Rose bushes will begin to blossom in the early parts of spring. In order to make sure that the rose bushes are in good condition and will grow in the ways and directions that you’d like them to, it’s a smart idea to prune your roses late in the winter.[1] When pruning, focus on removing old wood that died during the winter or that looks unhealthy. You can also cut back roses to a greater or lesser extent based on how you’d like the rose bush to grow.

Method 1
Method 1 of 2:

Pruning to Keep Roses Healthy

  1. Any pruning cut should be made within 14 inch (0.64 cm) above an emerging rose bud. Cutting the rose branch at an angle near a bud will prevent water from collecting on the top of the cut.[2] [3]
    • The main tool you’ll use for snipping off rose branches is a pair of pruning shears, curved on both edges.
    • If you’re pruning thick stems near the center of the rose bush, use a long pruning saw or lopping shears, depending on how far you need to reach to make the cut.
  2. One of the primary goals in pruning rose bushes is to remove any extraneous branches and stems from the bush that could impede the flow of air. Cut off branches until you can see through from 1 side of the bush to the other with relatively few branches in your way.[4]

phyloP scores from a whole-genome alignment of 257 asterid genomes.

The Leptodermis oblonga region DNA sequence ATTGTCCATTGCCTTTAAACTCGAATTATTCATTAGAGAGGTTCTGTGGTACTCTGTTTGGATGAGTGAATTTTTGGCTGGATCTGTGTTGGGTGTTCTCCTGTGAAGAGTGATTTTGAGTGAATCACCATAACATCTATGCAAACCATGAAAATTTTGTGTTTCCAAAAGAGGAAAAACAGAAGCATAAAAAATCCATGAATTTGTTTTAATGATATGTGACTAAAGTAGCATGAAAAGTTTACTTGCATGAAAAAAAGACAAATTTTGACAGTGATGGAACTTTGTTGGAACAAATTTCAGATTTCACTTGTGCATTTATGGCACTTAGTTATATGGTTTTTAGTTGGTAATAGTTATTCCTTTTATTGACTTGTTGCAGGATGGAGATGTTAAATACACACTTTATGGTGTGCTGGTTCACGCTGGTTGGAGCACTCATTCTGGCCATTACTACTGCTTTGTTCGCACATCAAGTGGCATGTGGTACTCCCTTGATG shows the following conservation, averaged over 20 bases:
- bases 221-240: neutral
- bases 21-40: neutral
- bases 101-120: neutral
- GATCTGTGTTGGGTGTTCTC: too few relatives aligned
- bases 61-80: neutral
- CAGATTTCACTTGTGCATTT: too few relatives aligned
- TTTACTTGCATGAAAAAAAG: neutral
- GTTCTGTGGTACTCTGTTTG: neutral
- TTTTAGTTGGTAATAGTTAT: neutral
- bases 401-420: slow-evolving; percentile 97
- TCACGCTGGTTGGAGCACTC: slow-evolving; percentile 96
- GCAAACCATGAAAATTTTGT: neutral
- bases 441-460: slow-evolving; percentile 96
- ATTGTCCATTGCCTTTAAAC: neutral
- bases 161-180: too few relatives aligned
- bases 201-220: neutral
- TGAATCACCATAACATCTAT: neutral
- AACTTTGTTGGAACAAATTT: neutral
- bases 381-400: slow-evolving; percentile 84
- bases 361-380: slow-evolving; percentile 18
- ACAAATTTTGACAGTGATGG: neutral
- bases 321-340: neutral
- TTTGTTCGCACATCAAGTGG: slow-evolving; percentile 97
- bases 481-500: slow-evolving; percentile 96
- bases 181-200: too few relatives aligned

• A rose bush that is gnarled and choked will have a poor air supply at its center. Consequently, the branches and buds in the middle of the bush won’t grow.
  3. Suckers are small, unwanted rose growths which graft on to the roots of large, established rose bushes. If left to grow, suckers will drain away nutrients from the rose bushes. If you notice a sucker at the base of a plant, dig down through the soil until you find the place where the sucker has grafted onto the root.[5]
    • In most cases, you can use your hand to tear off the small suckers from the roots of rose bushes. If the suckers are more than 18 inch (0.32 cm), though, you may need to use the shears to cut them off.
  4. Rose branches can be easily damaged during the winter by animals or people running into the bush or by winter winds snapping off branches. If you see any stems that are damaged, prune the stem.[6] This applies whether the damaged branch is almost entirely severed already, or just slightly cracked.[7]